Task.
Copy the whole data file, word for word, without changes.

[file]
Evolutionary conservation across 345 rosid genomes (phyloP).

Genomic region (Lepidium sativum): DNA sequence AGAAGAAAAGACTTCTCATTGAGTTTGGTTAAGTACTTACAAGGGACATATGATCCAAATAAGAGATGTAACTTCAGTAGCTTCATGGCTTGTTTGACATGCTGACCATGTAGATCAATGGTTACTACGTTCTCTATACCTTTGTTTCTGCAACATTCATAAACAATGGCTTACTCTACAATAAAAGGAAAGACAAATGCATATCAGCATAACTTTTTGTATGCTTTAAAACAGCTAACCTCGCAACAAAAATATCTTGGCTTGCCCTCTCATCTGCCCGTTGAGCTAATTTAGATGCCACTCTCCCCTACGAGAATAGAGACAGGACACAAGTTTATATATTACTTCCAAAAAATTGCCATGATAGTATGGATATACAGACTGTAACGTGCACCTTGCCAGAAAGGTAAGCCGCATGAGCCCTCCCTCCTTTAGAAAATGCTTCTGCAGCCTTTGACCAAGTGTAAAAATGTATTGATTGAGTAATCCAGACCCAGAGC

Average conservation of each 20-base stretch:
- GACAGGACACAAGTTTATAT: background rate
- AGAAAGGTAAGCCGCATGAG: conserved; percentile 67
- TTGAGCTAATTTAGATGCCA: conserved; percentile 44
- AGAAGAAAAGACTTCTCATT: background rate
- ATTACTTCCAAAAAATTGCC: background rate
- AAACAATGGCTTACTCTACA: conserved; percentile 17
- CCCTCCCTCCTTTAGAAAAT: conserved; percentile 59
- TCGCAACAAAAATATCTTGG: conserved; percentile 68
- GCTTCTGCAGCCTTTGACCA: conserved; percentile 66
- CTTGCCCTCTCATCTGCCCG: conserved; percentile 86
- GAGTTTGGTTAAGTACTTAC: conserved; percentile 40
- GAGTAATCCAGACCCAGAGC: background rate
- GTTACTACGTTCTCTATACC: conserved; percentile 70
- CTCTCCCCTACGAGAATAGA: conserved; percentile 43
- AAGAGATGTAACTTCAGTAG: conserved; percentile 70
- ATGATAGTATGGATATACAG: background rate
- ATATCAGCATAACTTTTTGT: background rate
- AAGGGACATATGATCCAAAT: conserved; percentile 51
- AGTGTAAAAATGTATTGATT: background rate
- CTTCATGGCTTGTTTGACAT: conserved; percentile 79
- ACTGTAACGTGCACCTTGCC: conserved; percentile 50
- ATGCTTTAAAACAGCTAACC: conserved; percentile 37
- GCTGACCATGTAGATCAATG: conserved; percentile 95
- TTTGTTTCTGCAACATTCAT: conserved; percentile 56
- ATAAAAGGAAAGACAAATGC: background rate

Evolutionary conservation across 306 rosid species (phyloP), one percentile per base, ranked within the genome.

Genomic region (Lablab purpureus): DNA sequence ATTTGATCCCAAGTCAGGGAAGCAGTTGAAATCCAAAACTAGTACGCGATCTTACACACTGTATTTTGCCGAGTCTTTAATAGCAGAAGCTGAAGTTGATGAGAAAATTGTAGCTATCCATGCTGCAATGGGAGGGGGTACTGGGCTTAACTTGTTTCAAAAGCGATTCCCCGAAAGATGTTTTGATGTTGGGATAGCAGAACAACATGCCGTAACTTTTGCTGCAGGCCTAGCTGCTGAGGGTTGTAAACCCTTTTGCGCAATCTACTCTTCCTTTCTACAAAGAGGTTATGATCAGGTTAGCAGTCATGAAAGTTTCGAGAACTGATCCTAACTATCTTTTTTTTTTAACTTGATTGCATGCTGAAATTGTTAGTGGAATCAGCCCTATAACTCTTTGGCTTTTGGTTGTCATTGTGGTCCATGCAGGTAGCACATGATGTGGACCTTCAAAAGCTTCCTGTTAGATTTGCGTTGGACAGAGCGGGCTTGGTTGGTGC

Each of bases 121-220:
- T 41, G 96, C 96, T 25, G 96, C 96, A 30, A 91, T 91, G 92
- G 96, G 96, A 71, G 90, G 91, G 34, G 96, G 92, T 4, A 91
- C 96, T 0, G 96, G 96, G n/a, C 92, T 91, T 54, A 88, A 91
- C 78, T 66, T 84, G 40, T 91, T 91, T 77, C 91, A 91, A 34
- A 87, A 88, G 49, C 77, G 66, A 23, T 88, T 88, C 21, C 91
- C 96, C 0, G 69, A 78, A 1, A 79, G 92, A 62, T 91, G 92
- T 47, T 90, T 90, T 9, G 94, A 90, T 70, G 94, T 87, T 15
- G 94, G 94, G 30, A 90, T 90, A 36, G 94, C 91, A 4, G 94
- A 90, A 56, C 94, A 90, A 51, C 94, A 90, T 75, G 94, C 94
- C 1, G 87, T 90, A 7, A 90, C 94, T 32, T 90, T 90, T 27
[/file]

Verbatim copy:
Evolutionary conservation across 345 rosid genomes (phyloP).

Genomic region (Lepidium sativum): DNA sequence AGAAGAAAAGACTTCTCATTGAGTTTGGTTAAGTACTTACAAGGGACATATGATCCAAATAAGAGATGTAACTTCAGTAGCTTCATGGCTTGTTTGACATGCTGACCATGTAGATCAATGGTTACTACGTTCTCTATACCTTTGTTTCTGCAACATTCATAAACAATGGCTTACTCTACAATAAAAGGAAAGACAAATGCATATCAGCATAACTTTTTGTATGCTTTAAAACAGCTAACCTCGCAACAAAAATATCTTGGCTTGCCCTCTCATCTGCCCGTTGAGCTAATTTAGATGCCACTCTCCCCTACGAGAATAGAGACAGGACACAAGTTTATATATTACTTCCAAAAAATTGCCATGATAGTATGGATATACAGACTGTAACGTGCACCTTGCCAGAAAGGTAAGCCGCATGAGCCCTCCCTCCTTTAGAAAATGCTTCTGCAGCCTTTGACCAAGTGTAAAAATGTATTGATTGAGTAATCCAGACCCAGAGC

Average conservation of each 20-base stretch:
- GACAGGACACAAGTTTATAT: background rate
- AGAAAGGTAAGCCGCATGAG: conserved; percentile 67
- TTGAGCTAATTTAGATGCCA: conserved; percentile 44
- AGAAGAAAAGACTTCTCATT: background rate
- ATTACTTCCAAAAAATTGCC: background rate
- AAACAATGGCTTACTCTACA: conserved; percentile 17
- CCCTCCCTCCTTTAGAAAAT: conserved; percentile 59
- TCGCAACAAAAATATCTTGG: conserved; percentile 68
- GCTTCTGCAGCCTTTGACCA: conserved; percentile 66
- CTTGCCCTCTCATCTGCCCG: conserved; percentile 86
- GAGTTTGGTTAAGTACTTAC: conserved; percentile 40
- GAGTAATCCAGACCCAGAGC: background rate
- GTTACTACGTTCTCTATACC: conserved; percentile 70
- CTCTCCCCTACGAGAATAGA: conserved; percentile 43
- AAGAGATGTAACTTCAGTAG: conserved; percentile 70
- ATGATAGTATGGATATACAG: background rate
- ATATCAGCATAACTTTTTGT: background rate
- AAGGGACATATGATCCAAAT: conserved; percentile 51
- AGTGTAAAAATGTATTGATT: background rate
- CTTCATGGCTTGTTTGACAT: conserved; percentile 79
- ACTGTAACGTGCACCTTGCC: conserved; percentile 50
- ATGCTTTAAAACAGCTAACC: conserved; percentile 37
- GCTGACCATGTAGATCAATG: conserved; percentile 95
- TTTGTTTCTGCAACATTCAT: conserved; percentile 56
- ATAAAAGGAAAGACAAATGC: background rate

Evolutionary conservation across 306 rosid species (phyloP), one percentile per base, ranked within the genome.

Genomic region (Lablab purpureus): DNA sequence ATTTGATCCCAAGTCAGGGAAGCAGTTGAAATCCAAAACTAGTACGCGATCTTACACACTGTATTTTGCCGAGTCTTTAATAGCAGAAGCTGAAGTTGATGAGAAAATTGTAGCTATCCATGCTGCAATGGGAGGGGGTACTGGGCTTAACTTGTTTCAAAAGCGATTCCCCGAAAGATGTTTTGATGTTGGGATAGCAGAACAACATGCCGTAACTTTTGCTGCAGGCCTAGCTGCTGAGGGTTGTAAACCCTTTTGCGCAATCTACTCTTCCTTTCTACAAAGAGGTTATGATCAGGTTAGCAGTCATGAAAGTTTCGAGAACTGATCCTAACTATCTTTTTTTTTTAACTTGATTGCATGCTGAAATTGTTAGTGGAATCAGCCCTATAACTCTTTGGCTTTTGGTTGTCATTGTGGTCCATGCAGGTAGCACATGATGTGGACCTTCAAAAGCTTCCTGTTAGATTTGCGTTGGACAGAGCGGGCTTGGTTGGTGC

Each of bases 121-220:
- T 41, G 96, C 96, T 25, G 96, C 96, A 30, A 91, T 91, G 92
- G 96, G 96, A 71, G 90, G 91, G 34, G 96, G 92, T 4, A 91
- C 96, T 0, G 96, G 96, G n/a, C 92, T 91, T 54, A 88, A 91
- C 78, T 66, T 84, G 40, T 91, T 91, T 77, C 91, A 91, A 34
- A 87, A 88, G 49, C 77, G 66, A 23, T 88, T 88, C 21, C 91
- C 96, C 0, G 69, A 78, A 1, A 79, G 92, A 62, T 91, G 92
- T 47, T 90, T 90, T 9, G 94, A 90, T 70, G 94, T 87, T 15
- G 94, G 94, G 30, A 90, T 90, A 36, G 94, C 91, A 4, G 94
- A 90, A 56, C 94, A 90, A 51, C 94, A 90, T 75, G 94, C 94
- C 1, G 87, T 90, A 7, A 90, C 94, T 32, T 90, T 90, T 27